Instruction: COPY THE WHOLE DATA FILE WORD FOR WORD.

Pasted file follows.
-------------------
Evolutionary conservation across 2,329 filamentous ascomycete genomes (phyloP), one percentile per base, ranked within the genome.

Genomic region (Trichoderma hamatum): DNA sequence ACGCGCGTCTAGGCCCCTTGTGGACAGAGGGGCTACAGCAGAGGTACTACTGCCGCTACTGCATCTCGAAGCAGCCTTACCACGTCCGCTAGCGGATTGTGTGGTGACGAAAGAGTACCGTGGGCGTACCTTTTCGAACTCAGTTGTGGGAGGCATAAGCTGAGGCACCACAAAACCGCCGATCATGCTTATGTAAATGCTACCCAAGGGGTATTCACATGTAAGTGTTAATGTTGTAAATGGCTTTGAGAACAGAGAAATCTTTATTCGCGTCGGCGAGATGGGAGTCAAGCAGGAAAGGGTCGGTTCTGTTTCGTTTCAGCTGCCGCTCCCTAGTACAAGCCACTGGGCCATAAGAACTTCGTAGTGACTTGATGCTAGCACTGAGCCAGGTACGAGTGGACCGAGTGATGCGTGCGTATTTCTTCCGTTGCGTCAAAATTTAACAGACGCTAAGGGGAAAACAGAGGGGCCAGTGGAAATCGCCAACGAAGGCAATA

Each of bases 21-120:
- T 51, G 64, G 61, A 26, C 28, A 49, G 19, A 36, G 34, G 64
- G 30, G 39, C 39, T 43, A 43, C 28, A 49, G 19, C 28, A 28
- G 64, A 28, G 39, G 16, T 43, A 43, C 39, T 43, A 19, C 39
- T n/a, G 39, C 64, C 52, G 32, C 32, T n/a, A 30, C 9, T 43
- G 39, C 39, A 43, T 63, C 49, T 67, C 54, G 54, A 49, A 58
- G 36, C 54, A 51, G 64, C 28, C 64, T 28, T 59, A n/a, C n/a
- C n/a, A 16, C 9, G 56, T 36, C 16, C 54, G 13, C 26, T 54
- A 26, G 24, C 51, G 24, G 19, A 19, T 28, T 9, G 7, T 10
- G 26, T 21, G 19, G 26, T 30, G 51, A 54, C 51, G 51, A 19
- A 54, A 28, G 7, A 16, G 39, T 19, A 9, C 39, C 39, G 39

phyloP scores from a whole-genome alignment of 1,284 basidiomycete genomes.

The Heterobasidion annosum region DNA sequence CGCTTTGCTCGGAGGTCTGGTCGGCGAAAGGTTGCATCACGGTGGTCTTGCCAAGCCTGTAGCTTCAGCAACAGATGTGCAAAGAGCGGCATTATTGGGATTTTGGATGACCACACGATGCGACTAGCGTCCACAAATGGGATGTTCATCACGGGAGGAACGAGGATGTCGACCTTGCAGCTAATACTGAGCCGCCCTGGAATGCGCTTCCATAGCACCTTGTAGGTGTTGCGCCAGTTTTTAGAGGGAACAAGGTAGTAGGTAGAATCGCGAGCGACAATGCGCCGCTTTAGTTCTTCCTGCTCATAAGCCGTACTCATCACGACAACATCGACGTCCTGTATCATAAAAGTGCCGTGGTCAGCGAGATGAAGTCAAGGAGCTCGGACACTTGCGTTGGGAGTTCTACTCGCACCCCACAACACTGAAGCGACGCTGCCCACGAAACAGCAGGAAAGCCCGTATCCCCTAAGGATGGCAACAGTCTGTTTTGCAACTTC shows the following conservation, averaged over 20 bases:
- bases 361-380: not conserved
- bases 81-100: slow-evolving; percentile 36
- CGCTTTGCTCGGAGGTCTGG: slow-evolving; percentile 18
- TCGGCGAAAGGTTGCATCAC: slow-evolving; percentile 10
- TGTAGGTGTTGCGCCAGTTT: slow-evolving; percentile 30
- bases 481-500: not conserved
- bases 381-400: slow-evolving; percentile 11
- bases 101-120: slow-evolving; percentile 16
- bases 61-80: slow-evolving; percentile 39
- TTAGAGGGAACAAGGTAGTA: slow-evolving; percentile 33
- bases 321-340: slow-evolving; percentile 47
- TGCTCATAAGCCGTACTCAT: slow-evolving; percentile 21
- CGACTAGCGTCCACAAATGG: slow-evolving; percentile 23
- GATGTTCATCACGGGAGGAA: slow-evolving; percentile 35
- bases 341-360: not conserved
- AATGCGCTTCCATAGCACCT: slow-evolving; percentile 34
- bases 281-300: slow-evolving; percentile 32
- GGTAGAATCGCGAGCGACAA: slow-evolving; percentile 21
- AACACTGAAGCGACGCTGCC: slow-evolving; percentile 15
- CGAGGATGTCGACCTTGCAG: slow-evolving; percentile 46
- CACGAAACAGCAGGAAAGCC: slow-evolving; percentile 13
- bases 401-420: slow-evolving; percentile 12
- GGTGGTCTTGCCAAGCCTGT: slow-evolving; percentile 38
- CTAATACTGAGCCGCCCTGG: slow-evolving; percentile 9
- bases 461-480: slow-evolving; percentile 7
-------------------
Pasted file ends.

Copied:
Evolutionary conservation across 2,329 filamentous ascomycete genomes (phyloP), one percentile per base, ranked within the genome.

Genomic region (Trichoderma hamatum): DNA sequence ACGCGCGTCTAGGCCCCTTGTGGACAGAGGGGCTACAGCAGAGGTACTACTGCCGCTACTGCATCTCGAAGCAGCCTTACCACGTCCGCTAGCGGATTGTGTGGTGACGAAAGAGTACCGTGGGCGTACCTTTTCGAACTCAGTTGTGGGAGGCATAAGCTGAGGCACCACAAAACCGCCGATCATGCTTATGTAAATGCTACCCAAGGGGTATTCACATGTAAGTGTTAATGTTGTAAATGGCTTTGAGAACAGAGAAATCTTTATTCGCGTCGGCGAGATGGGAGTCAAGCAGGAAAGGGTCGGTTCTGTTTCGTTTCAGCTGCCGCTCCCTAGTACAAGCCACTGGGCCATAAGAACTTCGTAGTGACTTGATGCTAGCACTGAGCCAGGTACGAGTGGACCGAGTGATGCGTGCGTATTTCTTCCGTTGCGTCAAAATTTAACAGACGCTAAGGGGAAAACAGAGGGGCCAGTGGAAATCGCCAACGAAGGCAATA

Each of bases 21-120:
- T 51, G 64, G 61, A 26, C 28, A 49, G 19, A 36, G 34, G 64
- G 30, G 39, C 39, T 43, A 43, C 28, A 49, G 19, C 28, A 28
- G 64, A 28, G 39, G 16, T 43, A 43, C 39, T 43, A 19, C 39
- T n/a, G 39, C 64, C 52, G 32, C 32, T n/a, A 30, C 9, T 43
- G 39, C 39, A 43, T 63, C 49, T 67, C 54, G 54, A 49, A 58
- G 36, C 54, A 51, G 64, C 28, C 64, T 28, T 59, A n/a, C n/a
- C n/a, A 16, C 9, G 56, T 36, C 16, C 54, G 13, C 26, T 54
- A 26, G 24, C 51, G 24, G 19, A 19, T 28, T 9, G 7, T 10
- G 26, T 21, G 19, G 26, T 30, G 51, A 54, C 51, G 51, A 19
- A 54, A 28, G 7, A 16, G 39, T 19, A 9, C 39, C 39, G 39

phyloP scores from a whole-genome alignment of 1,284 basidiomycete genomes.

The Heterobasidion annosum region DNA sequence CGCTTTGCTCGGAGGTCTGGTCGGCGAAAGGTTGCATCACGGTGGTCTTGCCAAGCCTGTAGCTTCAGCAACAGATGTGCAAAGAGCGGCATTATTGGGATTTTGGATGACCACACGATGCGACTAGCGTCCACAAATGGGATGTTCATCACGGGAGGAACGAGGATGTCGACCTTGCAGCTAATACTGAGCCGCCCTGGAATGCGCTTCCATAGCACCTTGTAGGTGTTGCGCCAGTTTTTAGAGGGAACAAGGTAGTAGGTAGAATCGCGAGCGACAATGCGCCGCTTTAGTTCTTCCTGCTCATAAGCCGTACTCATCACGACAACATCGACGTCCTGTATCATAAAAGTGCCGTGGTCAGCGAGATGAAGTCAAGGAGCTCGGACACTTGCGTTGGGAGTTCTACTCGCACCCCACAACACTGAAGCGACGCTGCCCACGAAACAGCAGGAAAGCCCGTATCCCCTAAGGATGGCAACAGTCTGTTTTGCAACTTC shows the following conservation, averaged over 20 bases:
- bases 361-380: not conserved
- bases 81-100: slow-evolving; percentile 36
- CGCTTTGCTCGGAGGTCTGG: slow-evolving; percentile 18
- TCGGCGAAAGGTTGCATCAC: slow-evolving; percentile 10
- TGTAGGTGTTGCGCCAGTTT: slow-evolving; percentile 30
- bases 481-500: not conserved
- bases 381-400: slow-evolving; percentile 11
- bases 101-120: slow-evolving; percentile 16
- bases 61-80: slow-evolving; percentile 39
- TTAGAGGGAACAAGGTAGTA: slow-evolving; percentile 33
- bases 321-340: slow-evolving; percentile 47
- TGCTCATAAGCCGTACTCAT: slow-evolving; percentile 21
- CGACTAGCGTCCACAAATGG: slow-evolving; percentile 23
- GATGTTCATCACGGGAGGAA: slow-evolving; percentile 35
- bases 341-360: not conserved
- AATGCGCTTCCATAGCACCT: slow-evolving; percentile 34
- bases 281-300: slow-evolving; percentile 32
- GGTAGAATCGCGAGCGACAA: slow-evolving; percentile 21
- AACACTGAAGCGACGCTGCC: slow-evolving; percentile 15
- CGAGGATGTCGACCTTGCAG: slow-evolving; percentile 46
- CACGAAACAGCAGGAAAGCC: slow-evolving; percentile 13
- bases 401-420: slow-evolving; percentile 12
- GGTGGTCTTGCCAAGCCTGT: slow-evolving; percentile 38
- CTAATACTGAGCCGCCCTGG: slow-evolving; percentile 9
- bases 461-480: slow-evolving; percentile 7